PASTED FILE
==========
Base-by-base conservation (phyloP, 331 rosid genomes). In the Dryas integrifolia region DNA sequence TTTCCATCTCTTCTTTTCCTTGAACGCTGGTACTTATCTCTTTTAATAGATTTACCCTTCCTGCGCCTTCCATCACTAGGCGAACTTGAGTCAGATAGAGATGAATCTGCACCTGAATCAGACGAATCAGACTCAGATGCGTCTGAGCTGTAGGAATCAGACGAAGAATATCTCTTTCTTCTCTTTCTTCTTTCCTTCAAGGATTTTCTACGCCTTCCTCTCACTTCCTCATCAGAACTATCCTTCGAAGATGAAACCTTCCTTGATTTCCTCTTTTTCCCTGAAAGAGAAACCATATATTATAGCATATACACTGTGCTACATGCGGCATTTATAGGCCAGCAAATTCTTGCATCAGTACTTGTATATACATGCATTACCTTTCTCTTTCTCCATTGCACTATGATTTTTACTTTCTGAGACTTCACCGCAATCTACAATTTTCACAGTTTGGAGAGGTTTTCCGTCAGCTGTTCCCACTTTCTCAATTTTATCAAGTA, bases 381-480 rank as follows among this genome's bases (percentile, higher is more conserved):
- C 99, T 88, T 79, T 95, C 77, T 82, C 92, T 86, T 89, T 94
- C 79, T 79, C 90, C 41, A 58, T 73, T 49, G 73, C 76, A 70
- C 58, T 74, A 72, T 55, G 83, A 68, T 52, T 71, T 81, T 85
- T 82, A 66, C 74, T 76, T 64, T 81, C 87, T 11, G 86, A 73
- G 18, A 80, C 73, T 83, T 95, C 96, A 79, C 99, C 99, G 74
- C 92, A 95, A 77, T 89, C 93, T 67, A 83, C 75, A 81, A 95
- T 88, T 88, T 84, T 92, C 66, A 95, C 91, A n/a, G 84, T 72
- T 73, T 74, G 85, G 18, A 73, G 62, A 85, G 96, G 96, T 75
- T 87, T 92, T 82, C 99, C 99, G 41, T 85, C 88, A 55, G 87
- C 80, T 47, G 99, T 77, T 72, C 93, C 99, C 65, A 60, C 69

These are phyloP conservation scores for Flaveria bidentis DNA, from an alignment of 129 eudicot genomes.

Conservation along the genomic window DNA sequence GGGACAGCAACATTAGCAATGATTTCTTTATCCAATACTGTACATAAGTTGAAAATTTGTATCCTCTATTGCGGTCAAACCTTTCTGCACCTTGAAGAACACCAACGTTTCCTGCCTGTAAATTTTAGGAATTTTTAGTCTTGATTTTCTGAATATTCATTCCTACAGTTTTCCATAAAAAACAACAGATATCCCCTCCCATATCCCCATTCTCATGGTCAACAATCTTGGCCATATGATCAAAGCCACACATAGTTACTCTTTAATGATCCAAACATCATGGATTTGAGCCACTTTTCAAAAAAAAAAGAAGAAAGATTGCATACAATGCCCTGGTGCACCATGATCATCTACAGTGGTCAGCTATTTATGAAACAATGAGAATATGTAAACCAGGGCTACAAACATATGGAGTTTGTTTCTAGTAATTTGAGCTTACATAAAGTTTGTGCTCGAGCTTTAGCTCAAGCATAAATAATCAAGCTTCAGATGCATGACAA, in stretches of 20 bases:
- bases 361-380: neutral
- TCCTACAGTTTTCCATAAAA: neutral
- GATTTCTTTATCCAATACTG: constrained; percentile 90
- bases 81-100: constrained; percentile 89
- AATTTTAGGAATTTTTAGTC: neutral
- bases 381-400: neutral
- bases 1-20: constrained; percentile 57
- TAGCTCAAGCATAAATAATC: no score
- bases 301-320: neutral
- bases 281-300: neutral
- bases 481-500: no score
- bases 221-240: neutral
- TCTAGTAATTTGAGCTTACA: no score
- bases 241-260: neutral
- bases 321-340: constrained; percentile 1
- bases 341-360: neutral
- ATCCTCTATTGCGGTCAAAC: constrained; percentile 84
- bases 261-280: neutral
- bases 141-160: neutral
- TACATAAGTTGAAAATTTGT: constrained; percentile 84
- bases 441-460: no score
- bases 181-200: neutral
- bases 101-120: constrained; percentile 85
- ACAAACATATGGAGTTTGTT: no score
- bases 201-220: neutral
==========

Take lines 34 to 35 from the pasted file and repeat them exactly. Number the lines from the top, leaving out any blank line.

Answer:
- bases 441-460: no score
- bases 181-200: neutral